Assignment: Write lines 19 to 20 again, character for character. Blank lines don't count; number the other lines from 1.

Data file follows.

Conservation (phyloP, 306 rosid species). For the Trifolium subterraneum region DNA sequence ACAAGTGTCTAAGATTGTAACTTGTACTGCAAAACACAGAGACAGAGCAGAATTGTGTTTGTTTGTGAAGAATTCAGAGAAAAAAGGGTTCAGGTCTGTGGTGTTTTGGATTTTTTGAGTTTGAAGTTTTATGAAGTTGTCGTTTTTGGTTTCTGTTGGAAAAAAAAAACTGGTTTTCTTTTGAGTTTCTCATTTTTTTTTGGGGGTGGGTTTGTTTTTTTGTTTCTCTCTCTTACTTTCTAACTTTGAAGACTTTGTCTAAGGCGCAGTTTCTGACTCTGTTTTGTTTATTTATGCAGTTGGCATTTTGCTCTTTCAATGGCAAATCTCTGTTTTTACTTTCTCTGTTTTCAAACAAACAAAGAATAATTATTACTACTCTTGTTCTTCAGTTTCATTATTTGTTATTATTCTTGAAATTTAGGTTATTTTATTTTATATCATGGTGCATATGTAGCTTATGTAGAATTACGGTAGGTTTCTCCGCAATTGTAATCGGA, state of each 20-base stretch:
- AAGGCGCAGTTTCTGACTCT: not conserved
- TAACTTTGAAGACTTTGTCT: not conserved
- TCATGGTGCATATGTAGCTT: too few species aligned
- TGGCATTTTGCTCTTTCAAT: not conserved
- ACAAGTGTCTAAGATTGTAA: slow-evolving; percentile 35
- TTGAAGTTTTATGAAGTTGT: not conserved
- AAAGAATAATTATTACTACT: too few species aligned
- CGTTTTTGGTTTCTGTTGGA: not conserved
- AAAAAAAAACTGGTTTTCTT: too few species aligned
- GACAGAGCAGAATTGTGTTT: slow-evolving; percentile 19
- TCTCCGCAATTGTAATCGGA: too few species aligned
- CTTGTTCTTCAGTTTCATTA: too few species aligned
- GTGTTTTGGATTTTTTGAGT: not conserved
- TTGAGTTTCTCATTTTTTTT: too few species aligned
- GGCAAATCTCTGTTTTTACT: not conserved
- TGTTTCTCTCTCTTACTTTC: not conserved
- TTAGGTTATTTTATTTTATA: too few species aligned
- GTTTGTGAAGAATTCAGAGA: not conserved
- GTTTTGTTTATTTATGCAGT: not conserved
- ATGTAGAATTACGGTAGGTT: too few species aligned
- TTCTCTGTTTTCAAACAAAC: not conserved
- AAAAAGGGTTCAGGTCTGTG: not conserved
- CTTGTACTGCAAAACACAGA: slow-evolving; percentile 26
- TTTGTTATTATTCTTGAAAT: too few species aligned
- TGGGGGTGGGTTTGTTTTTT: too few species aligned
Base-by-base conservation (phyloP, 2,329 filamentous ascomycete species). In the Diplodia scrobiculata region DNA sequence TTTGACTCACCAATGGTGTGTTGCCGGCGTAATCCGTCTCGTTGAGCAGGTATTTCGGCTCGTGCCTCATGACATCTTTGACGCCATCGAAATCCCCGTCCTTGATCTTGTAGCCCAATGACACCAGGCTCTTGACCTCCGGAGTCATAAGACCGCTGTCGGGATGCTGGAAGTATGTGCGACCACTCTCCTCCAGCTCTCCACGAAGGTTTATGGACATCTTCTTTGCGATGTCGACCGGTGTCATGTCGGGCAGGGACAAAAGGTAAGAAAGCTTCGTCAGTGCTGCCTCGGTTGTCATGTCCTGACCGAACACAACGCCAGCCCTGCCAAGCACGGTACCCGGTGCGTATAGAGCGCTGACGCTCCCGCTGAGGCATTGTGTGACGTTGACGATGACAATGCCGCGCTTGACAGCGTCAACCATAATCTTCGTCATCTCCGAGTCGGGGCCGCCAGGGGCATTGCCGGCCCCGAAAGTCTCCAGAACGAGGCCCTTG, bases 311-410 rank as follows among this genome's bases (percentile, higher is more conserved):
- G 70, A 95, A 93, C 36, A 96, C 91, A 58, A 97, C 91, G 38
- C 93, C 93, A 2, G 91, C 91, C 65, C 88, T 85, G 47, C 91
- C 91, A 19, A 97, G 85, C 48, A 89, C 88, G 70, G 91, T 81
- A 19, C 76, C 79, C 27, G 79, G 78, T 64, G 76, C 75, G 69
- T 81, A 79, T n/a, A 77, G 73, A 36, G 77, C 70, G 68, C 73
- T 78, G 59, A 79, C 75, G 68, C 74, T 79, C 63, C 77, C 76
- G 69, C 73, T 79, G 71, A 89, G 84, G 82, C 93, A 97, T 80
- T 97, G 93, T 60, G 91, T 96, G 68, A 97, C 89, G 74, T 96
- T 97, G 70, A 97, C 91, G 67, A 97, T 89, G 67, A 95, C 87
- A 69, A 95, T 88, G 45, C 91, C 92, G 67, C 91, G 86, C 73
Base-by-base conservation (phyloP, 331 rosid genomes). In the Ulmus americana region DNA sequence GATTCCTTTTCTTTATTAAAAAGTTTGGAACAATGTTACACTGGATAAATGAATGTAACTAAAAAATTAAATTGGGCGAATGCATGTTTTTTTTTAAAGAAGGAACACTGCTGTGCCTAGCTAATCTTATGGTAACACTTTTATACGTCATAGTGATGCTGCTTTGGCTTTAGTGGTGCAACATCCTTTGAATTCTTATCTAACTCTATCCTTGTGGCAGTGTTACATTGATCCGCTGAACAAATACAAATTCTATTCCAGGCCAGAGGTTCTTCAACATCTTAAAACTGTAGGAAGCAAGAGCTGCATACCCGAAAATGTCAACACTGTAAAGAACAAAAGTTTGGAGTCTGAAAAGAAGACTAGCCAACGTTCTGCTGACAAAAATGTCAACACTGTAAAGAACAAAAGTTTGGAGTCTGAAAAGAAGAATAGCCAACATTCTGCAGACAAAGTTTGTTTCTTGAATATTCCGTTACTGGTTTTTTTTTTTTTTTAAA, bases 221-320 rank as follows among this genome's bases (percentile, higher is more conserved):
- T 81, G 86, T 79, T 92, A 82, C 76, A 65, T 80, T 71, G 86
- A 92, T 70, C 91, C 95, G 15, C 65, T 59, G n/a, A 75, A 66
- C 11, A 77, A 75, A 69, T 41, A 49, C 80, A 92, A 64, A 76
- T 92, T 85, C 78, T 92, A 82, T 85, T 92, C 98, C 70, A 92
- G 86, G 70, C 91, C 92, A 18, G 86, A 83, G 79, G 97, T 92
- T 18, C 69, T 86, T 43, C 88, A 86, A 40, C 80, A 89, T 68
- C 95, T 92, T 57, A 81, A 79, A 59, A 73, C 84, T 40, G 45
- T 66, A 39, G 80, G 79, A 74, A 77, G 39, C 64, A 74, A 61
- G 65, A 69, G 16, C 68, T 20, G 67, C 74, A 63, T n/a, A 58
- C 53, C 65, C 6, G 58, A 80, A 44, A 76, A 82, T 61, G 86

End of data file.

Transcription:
- GTTTGTGAAGAATTCAGAGA: not conserved
- GTTTTGTTTATTTATGCAGT: not conserved